By Robert Mann, Attorney at Radix Law
As Arizona’s crushing summer heat once again sets multiple records, there tends to rise a chorus of those who would like to see a “Stupid Hiker Law,” modeled after Arizona’s well-known “Stupid Motorist Law.” The refrain this year is not as loud, due to the fact that, thankfully, there has not been recent publicity surrounding any heat-related rescues. But the murmur remains.
Arizona’s Stupid Motorist Law provides for the recovery of first-responder expenses against a driver who (i) drives around a road-closed barrier, (ii) drives into water that is covering the roadway, (iii) becomes stranded, and (iv) needs to be rescued.
The harm the law seeks to prevent is obvious: Do not drive into flooded roadways. If there is standing or running water, it is dangerous, so do not do it. If there is no water in the roadway, it is safe to drive, and the sign is removed to allow safe passage.
However, the risk and the behavior to be avoided for a Stupid Hiker Law is not as clear.
Hiking always contains an element of risk. People trip or fall. Hikers can have medical events unrelated to the temperature. There have been rescues reported related to aggressive bee attacks. There are rattle snakes. Monsoon storms also create dangerous wind and lightening conditions.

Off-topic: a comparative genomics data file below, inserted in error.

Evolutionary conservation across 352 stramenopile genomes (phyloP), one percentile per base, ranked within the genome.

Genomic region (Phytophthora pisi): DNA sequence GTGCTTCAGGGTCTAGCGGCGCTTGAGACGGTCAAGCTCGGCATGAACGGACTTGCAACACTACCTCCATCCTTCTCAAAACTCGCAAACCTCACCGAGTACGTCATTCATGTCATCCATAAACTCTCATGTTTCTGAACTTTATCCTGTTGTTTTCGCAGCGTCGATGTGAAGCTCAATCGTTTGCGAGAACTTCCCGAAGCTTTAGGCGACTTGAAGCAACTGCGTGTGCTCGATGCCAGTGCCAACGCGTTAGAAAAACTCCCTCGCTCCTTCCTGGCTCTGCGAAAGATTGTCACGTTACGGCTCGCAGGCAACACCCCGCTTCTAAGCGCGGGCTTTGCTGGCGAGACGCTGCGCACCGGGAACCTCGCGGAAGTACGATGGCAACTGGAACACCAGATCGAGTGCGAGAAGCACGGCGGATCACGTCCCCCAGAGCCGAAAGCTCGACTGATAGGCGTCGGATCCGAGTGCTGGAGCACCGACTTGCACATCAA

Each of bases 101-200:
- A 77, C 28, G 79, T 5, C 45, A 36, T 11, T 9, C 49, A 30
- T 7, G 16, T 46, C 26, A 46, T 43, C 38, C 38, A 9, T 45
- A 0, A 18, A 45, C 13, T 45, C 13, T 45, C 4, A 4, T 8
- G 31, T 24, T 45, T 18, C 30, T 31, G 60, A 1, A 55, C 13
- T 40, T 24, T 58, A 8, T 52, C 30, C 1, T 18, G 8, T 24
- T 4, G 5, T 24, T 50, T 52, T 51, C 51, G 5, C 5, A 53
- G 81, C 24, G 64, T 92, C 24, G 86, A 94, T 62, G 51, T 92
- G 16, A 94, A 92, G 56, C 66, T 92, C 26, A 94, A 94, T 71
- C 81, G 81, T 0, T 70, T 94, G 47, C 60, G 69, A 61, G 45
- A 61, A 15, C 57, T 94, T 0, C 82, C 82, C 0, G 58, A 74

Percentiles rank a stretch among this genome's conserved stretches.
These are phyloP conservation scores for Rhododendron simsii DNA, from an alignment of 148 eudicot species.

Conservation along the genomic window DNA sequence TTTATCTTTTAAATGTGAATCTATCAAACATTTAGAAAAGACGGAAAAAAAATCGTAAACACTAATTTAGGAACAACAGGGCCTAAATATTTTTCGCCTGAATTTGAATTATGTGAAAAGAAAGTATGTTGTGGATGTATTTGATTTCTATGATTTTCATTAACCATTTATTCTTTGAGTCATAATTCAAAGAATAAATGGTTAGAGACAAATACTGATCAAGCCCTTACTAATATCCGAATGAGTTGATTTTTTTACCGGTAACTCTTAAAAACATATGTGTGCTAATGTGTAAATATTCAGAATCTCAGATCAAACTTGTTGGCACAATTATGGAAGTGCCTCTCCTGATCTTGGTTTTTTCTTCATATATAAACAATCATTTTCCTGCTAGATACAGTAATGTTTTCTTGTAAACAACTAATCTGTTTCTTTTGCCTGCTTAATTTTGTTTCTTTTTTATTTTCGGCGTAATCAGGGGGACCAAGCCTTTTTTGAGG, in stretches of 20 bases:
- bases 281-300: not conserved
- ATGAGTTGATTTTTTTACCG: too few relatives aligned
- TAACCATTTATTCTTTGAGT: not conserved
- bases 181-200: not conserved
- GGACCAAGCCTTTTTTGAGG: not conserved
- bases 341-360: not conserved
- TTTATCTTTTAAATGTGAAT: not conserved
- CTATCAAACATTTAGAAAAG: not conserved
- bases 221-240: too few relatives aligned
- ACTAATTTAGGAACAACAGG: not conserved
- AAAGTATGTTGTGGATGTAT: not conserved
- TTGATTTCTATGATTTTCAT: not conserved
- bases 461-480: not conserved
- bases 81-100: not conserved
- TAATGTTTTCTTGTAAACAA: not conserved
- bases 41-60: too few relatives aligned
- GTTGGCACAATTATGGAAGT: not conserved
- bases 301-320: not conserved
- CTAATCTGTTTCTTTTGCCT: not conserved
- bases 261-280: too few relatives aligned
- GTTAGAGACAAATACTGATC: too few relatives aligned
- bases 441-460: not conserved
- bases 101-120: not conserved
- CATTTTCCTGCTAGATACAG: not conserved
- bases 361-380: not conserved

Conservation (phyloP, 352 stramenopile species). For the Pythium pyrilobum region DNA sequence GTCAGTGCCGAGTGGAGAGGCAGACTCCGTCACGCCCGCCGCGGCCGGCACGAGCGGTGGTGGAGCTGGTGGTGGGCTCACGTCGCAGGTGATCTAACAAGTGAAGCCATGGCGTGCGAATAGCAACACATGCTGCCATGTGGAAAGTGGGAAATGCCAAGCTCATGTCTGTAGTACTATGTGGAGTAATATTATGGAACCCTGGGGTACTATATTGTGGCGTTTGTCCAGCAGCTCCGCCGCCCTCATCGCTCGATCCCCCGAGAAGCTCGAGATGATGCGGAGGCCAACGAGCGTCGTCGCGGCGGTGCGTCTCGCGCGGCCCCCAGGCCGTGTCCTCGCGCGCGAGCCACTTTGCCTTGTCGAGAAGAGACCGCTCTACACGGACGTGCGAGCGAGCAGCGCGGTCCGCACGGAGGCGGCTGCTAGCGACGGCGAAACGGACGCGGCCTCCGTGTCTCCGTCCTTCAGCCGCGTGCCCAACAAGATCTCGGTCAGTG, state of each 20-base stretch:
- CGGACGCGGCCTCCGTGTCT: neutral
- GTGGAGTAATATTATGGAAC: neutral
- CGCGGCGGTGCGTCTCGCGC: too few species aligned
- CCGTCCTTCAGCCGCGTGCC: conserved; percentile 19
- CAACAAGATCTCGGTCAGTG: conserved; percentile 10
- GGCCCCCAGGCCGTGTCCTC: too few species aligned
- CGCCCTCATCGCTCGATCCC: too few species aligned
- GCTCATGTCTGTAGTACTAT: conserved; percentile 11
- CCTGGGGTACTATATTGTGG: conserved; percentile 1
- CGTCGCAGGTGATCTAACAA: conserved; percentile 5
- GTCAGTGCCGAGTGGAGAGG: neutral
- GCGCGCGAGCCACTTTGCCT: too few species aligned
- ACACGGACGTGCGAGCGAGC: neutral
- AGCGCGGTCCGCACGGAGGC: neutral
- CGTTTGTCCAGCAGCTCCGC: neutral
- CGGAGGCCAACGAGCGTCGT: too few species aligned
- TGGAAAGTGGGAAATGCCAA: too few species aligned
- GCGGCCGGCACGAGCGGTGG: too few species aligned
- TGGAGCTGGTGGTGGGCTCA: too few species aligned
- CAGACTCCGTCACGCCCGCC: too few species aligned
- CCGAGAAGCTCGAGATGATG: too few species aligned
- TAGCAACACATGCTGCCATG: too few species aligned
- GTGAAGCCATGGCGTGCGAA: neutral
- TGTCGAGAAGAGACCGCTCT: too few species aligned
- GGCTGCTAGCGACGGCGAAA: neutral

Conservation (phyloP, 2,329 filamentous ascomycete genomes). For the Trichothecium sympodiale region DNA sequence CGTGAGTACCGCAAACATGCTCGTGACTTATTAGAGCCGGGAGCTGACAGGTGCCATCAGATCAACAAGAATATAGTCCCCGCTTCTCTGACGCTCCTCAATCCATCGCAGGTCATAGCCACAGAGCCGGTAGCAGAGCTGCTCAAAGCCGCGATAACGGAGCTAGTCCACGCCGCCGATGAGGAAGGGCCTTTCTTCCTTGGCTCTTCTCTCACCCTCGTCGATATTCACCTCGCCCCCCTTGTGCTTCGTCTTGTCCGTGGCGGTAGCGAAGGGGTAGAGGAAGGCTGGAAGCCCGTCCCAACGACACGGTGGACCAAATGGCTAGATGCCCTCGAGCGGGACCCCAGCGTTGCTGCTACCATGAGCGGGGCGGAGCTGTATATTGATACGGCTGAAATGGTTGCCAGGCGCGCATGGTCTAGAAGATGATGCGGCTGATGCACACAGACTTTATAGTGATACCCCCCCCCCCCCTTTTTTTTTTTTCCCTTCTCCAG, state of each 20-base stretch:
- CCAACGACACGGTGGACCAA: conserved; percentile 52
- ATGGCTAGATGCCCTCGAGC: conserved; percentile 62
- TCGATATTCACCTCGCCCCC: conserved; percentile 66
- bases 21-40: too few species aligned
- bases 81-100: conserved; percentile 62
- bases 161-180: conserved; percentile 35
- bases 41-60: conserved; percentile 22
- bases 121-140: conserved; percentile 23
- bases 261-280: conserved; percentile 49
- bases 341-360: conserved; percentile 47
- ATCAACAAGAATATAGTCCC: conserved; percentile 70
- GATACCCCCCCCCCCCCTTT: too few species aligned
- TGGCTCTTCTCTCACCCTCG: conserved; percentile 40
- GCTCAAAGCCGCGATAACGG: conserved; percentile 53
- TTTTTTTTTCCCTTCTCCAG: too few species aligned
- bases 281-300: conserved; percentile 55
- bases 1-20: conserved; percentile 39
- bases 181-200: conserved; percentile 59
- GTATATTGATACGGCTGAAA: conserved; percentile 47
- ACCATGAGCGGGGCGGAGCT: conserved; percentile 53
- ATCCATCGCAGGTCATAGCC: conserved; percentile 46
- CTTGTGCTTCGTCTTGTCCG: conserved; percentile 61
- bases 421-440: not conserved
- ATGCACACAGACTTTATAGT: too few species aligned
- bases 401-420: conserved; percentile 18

Hiking on preserve trails presents risk, even under optimal conditions. On roadways, it is easy to warn of water. That is a discreet, clear and temporary risk from driving into low-lying streets. The many risks of hiking are too varied and too diverse to be so easily defined and avoided.
In any case, anyone who has driven past a Valley trailhead in 118 degree heat can attest to the fact that, there really is not that much interest in hiking on such days.
Robert (Bob) Mann concentrates in litigation, bringing over twenty years of experience in both civil and complex commercial litigation to Radix Law. Over the course of his career, Bob has represented clients in litigation matters both large and small throughout the state of Arizona. He has practiced in both state and federal courts, and in a wide variety of non-court settings, including mediation, governmental administrative proceedings and arbitrations. His experience includes both trial work and appellate practice.